General Electric: Thank You Nattering Nabobs Of Negativism

| About: General Electric (GE)
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Summary

General Electric currently offers income investors a safe long-term investment. The company has a fortress balance sheet, solid cash flow and a massive backlog.

The transformation of the company into an industrial pure-play powerhouse will reward investors with capital gains and dividend growth. This makes the stock an excellent total return investment at present.

Furthermore, the stock is currently out of favor with investors and has not participated in the recent industrial sector rally.

What’s more, the stock appears undervalued on a relative basis with several substantial catalysts on the horizon. In the following article I will lay out my case.

General Electric's (NYSE: GE) stock offers an excellent opportunity for dividend growth and income investors today for several reasons. Furthermore, the stock appears to offer an excellent total return opportunity. Even so, many share a highly negative outlook on the stock. This recent negative piece, "Get Rid Of GE Before It Fails You Again," articulates the negative case very well.

Nonetheless, I see shares climbing higher throughout 2017 as the synergies of the company's recent transactions and new initiatives take hold. What's more, I believe in the company's longevity. General Electric creates opportunities where others see obstacles. This ability to "invent" opportunities will allow the company to survive in the lean times when others may not. In the following sections I will lay out my case for dividend growth and income investors.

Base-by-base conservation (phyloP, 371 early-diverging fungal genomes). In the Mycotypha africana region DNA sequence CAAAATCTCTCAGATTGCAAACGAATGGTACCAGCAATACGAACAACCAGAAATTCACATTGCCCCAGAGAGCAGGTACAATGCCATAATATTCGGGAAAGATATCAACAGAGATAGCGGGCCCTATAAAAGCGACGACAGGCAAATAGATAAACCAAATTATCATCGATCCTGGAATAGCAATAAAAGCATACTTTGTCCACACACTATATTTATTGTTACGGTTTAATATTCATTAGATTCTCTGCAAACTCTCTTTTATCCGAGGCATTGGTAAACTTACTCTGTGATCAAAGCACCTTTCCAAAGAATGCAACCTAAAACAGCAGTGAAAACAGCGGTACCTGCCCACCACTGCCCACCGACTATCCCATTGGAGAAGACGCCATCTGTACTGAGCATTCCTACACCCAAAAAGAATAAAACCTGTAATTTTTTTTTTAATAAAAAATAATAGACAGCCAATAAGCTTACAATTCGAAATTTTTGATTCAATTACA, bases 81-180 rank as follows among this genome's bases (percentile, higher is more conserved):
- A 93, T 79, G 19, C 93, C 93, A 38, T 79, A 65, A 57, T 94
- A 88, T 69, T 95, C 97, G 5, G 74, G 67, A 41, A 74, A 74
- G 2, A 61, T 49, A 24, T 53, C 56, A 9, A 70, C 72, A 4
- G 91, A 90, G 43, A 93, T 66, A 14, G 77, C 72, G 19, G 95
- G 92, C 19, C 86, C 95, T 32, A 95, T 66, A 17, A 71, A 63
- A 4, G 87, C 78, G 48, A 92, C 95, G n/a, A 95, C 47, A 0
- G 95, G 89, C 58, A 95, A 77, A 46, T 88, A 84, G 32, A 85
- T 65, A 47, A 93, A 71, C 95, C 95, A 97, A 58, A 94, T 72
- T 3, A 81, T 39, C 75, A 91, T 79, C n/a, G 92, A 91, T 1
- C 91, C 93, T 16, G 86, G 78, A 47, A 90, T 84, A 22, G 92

Focused on return of capital to shareholders

Firstly, General Electric remains committed to returning cash to its shareholders. General Electric has paid a dividend every quarter for the last 100 years. The company returned a whopping $30 billion in the form of dividends and buybacks in 2016 and over $130 billion in dividends since 2000 to its shareholders. The company estimates it will return $20 billion to investors in 2017 as well. What's more, the company has increased the dividend 140% since 2009.

General Electric dividend growth

Source: dividend.com

Secondly, the stock is currently undervalued on a relative basis. This may provide dividend and income investors the opportunity for capital gains on top of the dividend yield which makes it an excellent total return opportunity. Furthermore, the company has a solid long-term growth story.

Current Chart

Source: finviz.com

Solid long-term growth story